So the folks behind the popular BitTorrent client, Azureus have launched a service which Wired has described as a YouTube for HD video. It’s called Zudeo and leverages BitTorrent’s ability to spread the download (and bandwidth) via peer-to-peer swarms.
The Zudeo client is basically Azureus with some nicer front end bits pulled in, but Advanced Mode still drops you into the old Azureus interface. It’s not quite there yet in terms of click and watch, but it’s getting there.
Why should you or I care? Well BitTorrent is a really smart way of distributing heavy content (i.e. large files), but has been a bit clunky/geeky to use still. It’s a step closer to legitimising its use as well as making it easier for people to use. Mark Pesce has talked about this whole area for some time, as have I. It’s fast (I just downloaded an HD trailer of about 130MB in four minutes) and it’s socially responsible (I’m seeding and uploading the same trailer to others at the moment).
YouTube has, I believe, worked well precisely because of the low (visual) quality of its content. It’s a lot less threatening to copyright holders (not that this has stopped them complaining). Zudeo could present a real paradigm shift that moves away from the centralised model of iTunes, etc. It could also provide a really good platform for independent content to be released in all its high quality, HD glory. So for those of you with an AppleTV box plugged into your HD plasma screen you’ll never need to leave home again.
They’re not alone in this, by the way, those good chaps over at Tape It Off The Internet (a much more amusing name) have been Beta testing their own, similar service for some time.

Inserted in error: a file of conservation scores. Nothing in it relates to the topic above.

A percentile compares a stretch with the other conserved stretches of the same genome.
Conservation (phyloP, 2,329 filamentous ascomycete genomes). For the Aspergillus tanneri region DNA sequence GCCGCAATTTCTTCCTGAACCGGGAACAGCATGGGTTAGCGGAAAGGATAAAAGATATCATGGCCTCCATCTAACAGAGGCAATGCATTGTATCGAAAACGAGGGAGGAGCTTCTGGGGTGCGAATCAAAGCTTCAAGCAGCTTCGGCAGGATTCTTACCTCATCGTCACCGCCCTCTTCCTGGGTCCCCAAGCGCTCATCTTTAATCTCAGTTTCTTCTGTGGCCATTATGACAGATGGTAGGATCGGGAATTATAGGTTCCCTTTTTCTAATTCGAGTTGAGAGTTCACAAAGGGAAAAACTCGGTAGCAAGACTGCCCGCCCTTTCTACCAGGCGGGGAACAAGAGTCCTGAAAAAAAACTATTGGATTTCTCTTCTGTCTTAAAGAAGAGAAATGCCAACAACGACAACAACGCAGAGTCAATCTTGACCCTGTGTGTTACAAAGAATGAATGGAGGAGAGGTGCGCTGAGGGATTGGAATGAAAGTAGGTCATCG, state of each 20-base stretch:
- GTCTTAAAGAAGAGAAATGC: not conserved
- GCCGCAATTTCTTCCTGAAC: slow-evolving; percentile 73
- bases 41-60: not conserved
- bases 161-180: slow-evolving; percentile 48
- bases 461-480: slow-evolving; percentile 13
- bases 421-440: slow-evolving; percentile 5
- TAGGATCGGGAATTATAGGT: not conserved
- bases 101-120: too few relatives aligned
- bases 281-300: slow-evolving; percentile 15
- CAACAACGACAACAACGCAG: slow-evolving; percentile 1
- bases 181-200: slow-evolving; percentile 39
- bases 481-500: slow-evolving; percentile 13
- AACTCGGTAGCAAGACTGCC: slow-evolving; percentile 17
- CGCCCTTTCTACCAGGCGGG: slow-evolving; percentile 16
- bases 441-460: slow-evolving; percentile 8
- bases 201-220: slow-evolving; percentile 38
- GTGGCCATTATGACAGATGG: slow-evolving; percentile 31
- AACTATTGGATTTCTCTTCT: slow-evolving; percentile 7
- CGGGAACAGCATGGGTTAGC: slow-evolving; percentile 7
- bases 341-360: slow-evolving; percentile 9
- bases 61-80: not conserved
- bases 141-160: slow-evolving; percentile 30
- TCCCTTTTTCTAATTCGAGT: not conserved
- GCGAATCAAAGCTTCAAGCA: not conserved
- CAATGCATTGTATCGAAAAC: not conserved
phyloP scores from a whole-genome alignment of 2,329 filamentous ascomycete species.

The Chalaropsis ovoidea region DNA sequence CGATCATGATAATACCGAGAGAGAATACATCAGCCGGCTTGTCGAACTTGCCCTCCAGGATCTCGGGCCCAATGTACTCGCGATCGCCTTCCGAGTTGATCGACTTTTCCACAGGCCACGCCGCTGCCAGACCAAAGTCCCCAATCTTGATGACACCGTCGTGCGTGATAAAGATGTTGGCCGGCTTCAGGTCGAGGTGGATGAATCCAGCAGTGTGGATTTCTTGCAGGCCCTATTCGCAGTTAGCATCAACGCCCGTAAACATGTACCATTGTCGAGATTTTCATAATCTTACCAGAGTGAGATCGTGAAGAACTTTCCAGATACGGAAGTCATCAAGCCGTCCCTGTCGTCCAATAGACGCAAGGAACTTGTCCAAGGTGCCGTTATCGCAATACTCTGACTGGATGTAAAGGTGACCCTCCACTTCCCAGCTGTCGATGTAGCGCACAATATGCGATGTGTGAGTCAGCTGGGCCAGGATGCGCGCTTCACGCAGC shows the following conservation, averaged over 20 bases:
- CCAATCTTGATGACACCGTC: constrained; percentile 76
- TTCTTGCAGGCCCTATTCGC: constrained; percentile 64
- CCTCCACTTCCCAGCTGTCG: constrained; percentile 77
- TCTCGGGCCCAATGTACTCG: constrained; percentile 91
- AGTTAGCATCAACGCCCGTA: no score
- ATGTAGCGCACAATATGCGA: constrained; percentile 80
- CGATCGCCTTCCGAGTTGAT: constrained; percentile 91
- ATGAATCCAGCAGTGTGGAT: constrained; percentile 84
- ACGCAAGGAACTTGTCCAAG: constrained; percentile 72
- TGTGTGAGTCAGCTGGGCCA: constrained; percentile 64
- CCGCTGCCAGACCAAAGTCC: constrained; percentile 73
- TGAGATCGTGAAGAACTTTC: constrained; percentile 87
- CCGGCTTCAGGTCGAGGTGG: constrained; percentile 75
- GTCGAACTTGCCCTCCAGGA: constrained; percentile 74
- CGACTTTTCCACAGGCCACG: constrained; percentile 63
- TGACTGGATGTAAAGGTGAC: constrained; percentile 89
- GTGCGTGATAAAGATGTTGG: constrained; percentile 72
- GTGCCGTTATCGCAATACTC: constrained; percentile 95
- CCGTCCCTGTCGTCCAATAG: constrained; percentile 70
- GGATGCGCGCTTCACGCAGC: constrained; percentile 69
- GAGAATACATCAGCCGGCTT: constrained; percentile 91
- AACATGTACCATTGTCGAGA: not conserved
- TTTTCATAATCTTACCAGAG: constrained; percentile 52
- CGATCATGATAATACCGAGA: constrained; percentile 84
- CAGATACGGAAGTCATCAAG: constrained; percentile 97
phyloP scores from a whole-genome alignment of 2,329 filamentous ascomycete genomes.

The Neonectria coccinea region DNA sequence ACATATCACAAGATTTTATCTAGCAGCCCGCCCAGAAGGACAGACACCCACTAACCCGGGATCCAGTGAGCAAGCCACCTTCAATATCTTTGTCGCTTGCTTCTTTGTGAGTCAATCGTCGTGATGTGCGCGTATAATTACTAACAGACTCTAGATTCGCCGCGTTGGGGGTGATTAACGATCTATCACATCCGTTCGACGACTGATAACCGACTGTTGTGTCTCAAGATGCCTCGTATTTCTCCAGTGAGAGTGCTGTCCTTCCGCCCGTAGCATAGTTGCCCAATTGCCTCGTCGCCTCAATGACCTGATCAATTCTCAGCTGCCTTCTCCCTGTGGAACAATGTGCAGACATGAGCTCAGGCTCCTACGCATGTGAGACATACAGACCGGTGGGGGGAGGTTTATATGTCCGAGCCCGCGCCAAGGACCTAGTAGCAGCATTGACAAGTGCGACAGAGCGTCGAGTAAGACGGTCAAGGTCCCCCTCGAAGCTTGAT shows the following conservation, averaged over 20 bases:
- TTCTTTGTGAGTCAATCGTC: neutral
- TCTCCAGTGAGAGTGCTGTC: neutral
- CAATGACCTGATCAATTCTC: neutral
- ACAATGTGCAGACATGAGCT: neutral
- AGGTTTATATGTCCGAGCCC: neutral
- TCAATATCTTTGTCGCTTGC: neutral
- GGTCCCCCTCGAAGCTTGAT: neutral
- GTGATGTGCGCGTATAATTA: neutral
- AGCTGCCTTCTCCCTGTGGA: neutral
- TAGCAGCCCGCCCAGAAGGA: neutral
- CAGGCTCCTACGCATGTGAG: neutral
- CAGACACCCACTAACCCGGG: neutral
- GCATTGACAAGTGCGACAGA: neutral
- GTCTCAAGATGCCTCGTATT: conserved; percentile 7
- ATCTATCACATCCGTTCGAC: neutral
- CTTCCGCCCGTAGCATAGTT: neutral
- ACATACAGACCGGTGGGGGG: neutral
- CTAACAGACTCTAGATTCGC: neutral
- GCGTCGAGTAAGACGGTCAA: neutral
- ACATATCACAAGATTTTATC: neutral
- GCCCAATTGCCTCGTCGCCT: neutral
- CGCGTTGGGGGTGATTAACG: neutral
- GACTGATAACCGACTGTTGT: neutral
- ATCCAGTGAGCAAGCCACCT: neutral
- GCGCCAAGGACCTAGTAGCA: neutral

So of course Greyworld’s Andrew Shoben couldn’t let me name-check Antirom on YouTube without sending me one of his own. This one of him wearing a top hat and tails and a tail. A lot of effort for a pun.
The most astonishing thing is that nobody takes any notice, especially in the supermarket. Not only is it pretty unusual to see someone in full opera gear, but the guy has a tail. Watch all the Londoners wrapped up in their own busy worlds completely refuse to blink at the unusual.
In it they describe three projects that involve physical interaction with fairly everyday objects, but that are all playful. My favourite two are probably the Musical Chairs that consists of a set of stools set up in a row. When sat upon the stool creates some audio-visual feedback, but the best part happens when someone sits on another stool as a kind of circuit is set up between them. When someone then sits in-between, the person on the end is cut out of the circuit – so of course people start playing musical chairs.
I thought this quote was a very good summary of the central principles of interactivity:
Our observations brought us to the realization that as long as the interactive vocabulary of such systems is simple enough to be
understood quickly by viewers and participants, then they can be effective. This is a clear barrier – a system that is too complicated to understand within a 30 second window will go unused in most cases. We view effectiveness in this context as a situation in which casual participants, who do not have much time on their hands, will successfully negotiate and understand the interaction model of the object and thus enter into an enjoyable and playful session with it.
I’ll see if I can get some decent images and video from Amnon (perhaps he could upload to YouTube?). in the meantime, read the paper.
I’ve been catching up with my blog reading and thought Todd Dominey’s point about MTV trailing YouTube was worth a re-blog as it hooks into what I wrote previously about Apple’s iTV news. Todd’s full post has this to say:
A thought occurred to me watching the opening of the 2006 VMAs on MTV, which included a live rendition of the now famous treadmill video by OK Go. There was a time when MTV could have been responsible for popularizing the video (and the band as well), when the focus of MTV was music. Today however, the tail is wagging the dog, and it’s YouTube that’s breaking music videos. And MTV, once the leader in music video, is left with sloppy seconds. How times change.